Travel

A visit to the Miami Beach home of Versace

Dining and DrinkingRestaurantsDeathGianni Versace

Tour groups still gather across the street from the house, listening raptly while guides retell the story:

Italian designer Gianni Versace, 50, was shot to death on the steps of his mansion, Casa Casuarina, as he returned from his daily morning walk on July 15, 1997. His murderer, Andrew Cunanan, a serial killer, committed suicide shortly thereafter.

Versace's beautiful three-story house, once a playground for some of the world's best-known celebrities, is again opening its doors to the rich and fabulous. Or to anyone who can afford lunch or dinner.

The Spanish-style mansion, built in 1930, was renovated and expanded in 1992 after Versace bought it. He added artwork, a large garden and pool and gold-plated fixtures, and he tied it all together with his signature logo, which is emblazoned everywhere.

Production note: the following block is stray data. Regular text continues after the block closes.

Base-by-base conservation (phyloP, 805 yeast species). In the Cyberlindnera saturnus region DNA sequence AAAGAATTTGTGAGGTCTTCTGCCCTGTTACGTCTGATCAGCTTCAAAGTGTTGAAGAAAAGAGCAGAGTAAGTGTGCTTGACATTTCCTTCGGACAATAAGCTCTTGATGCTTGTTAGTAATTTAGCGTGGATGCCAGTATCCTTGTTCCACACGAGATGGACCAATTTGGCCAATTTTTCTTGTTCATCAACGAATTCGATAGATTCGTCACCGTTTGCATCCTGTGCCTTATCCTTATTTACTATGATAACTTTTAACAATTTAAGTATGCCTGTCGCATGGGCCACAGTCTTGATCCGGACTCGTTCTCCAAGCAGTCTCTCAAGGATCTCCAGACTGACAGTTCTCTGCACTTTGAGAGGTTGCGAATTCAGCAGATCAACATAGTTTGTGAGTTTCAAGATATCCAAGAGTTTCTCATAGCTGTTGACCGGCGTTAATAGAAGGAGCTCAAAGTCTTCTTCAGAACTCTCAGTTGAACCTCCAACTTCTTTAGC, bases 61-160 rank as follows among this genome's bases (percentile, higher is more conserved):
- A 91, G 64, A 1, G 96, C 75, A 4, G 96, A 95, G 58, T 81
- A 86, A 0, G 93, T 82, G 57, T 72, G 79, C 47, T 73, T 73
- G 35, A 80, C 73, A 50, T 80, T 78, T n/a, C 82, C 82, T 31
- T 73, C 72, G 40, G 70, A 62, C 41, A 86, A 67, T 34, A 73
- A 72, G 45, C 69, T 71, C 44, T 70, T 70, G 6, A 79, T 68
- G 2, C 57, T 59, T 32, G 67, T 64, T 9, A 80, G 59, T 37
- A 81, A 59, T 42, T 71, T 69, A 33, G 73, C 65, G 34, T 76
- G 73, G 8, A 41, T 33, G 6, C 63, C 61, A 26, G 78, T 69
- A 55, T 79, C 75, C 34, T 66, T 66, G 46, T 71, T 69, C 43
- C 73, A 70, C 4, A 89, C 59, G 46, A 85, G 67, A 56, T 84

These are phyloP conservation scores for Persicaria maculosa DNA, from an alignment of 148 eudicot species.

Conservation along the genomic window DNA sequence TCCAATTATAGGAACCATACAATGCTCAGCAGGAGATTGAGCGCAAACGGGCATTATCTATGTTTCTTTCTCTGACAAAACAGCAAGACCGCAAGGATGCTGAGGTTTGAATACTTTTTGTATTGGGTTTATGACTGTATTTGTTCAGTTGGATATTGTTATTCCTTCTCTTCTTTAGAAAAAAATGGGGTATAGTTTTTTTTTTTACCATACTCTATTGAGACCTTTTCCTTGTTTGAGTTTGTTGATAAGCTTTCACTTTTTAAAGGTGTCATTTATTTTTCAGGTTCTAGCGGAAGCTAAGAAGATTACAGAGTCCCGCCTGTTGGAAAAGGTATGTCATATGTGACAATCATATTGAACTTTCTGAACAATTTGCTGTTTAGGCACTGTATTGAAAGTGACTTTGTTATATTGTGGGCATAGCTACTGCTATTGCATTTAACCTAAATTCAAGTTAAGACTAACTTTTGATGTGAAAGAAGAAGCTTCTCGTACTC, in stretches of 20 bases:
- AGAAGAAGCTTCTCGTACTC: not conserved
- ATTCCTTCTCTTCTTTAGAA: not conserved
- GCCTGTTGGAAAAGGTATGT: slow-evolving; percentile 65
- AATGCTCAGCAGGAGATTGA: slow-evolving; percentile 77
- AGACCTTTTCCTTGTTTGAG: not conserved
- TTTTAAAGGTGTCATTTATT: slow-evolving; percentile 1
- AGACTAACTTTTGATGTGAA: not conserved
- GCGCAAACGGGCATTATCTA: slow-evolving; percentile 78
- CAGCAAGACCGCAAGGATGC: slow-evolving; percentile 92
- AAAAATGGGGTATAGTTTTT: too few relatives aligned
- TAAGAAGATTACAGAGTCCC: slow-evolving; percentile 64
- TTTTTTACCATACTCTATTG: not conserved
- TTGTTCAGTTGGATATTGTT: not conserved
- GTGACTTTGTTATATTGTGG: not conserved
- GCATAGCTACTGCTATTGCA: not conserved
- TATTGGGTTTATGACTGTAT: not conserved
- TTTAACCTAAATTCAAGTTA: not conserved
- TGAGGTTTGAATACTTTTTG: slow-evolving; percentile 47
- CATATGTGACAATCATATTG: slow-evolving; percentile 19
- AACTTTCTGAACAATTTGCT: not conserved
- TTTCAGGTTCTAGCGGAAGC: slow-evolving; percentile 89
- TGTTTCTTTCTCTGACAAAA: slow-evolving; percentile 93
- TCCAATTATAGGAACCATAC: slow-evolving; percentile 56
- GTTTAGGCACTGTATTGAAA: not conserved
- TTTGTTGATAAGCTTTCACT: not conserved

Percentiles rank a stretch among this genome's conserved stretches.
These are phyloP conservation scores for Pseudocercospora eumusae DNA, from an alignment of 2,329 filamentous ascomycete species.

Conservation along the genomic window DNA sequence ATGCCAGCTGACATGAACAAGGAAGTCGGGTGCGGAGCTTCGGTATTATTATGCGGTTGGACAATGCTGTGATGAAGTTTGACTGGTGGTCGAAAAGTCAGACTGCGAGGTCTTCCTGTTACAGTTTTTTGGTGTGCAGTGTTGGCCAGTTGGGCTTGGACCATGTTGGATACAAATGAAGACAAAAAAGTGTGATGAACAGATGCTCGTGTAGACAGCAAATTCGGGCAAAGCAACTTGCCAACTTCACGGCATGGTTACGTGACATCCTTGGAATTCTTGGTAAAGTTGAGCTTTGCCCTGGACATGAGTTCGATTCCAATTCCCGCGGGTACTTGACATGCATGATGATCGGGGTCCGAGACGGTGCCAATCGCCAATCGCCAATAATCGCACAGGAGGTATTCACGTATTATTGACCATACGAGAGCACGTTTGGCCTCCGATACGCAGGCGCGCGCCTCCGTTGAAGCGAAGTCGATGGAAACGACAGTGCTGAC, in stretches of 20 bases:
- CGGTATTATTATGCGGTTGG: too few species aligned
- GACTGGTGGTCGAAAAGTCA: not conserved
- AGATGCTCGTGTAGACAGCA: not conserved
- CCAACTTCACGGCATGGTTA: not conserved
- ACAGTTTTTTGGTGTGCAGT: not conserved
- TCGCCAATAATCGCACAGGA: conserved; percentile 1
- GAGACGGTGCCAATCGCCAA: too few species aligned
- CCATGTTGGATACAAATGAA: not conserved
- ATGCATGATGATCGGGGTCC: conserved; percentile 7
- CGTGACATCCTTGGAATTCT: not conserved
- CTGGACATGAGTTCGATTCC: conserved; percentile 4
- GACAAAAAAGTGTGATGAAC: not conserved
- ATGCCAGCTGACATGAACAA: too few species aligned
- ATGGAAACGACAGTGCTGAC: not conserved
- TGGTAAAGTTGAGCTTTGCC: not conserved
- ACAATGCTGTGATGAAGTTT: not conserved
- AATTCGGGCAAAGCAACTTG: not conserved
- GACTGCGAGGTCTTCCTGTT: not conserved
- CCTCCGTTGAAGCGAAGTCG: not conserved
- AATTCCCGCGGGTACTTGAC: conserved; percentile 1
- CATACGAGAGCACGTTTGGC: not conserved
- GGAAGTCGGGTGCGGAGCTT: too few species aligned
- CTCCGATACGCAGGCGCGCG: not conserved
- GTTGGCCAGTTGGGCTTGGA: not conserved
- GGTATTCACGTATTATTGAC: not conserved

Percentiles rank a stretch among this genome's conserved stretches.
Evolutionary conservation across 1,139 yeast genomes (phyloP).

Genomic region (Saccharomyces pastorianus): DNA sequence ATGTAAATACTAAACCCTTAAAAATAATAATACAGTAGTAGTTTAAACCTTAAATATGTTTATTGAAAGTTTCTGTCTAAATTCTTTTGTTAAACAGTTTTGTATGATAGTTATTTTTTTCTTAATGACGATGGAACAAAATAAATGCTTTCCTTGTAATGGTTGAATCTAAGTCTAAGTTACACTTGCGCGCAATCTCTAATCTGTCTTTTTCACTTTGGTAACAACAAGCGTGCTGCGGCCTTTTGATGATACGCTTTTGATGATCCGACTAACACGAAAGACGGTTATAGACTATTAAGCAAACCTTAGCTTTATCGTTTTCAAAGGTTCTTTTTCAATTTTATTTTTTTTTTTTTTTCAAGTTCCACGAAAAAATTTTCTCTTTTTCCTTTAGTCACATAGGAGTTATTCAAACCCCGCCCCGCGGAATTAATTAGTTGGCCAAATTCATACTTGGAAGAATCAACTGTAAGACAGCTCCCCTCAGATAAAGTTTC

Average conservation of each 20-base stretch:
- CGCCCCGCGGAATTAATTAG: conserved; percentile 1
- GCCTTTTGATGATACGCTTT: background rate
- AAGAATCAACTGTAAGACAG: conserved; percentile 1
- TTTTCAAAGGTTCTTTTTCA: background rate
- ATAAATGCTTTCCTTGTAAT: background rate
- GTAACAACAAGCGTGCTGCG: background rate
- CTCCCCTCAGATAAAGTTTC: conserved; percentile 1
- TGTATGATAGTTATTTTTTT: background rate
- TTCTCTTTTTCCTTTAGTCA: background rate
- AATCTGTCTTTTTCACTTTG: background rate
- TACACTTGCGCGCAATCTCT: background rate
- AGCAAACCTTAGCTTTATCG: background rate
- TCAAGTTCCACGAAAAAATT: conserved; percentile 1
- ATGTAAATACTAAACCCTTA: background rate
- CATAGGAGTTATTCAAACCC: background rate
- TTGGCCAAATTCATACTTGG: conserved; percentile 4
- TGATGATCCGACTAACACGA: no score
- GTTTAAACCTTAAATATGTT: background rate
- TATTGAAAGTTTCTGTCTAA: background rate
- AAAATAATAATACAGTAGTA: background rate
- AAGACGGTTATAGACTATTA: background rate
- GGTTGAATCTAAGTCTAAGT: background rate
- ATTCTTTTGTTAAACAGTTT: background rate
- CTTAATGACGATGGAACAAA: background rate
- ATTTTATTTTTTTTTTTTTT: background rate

After his death, Peter Loftin, a telecommunications mogul, bought the house and reopened it as a private club with 220 members. The initiation fee: $50,000. Once again it began to play host to the stars.

Now the Casa is accepting overnight reservations for its 10 guest suites ($1,200 to $10,000 a night). Or you can make a dinner reservation (expect to pay $150 or more per person) or a lunch reservation (about $20 to $50 per person). The restaurants are open to the public Wednesdays through Saturdays, and you must call ahead: (305) 672-6604. For info: www.casacasuarina.com.

rosemary.mcclure@latimes.com

Copyright © 2014, Los Angeles Times
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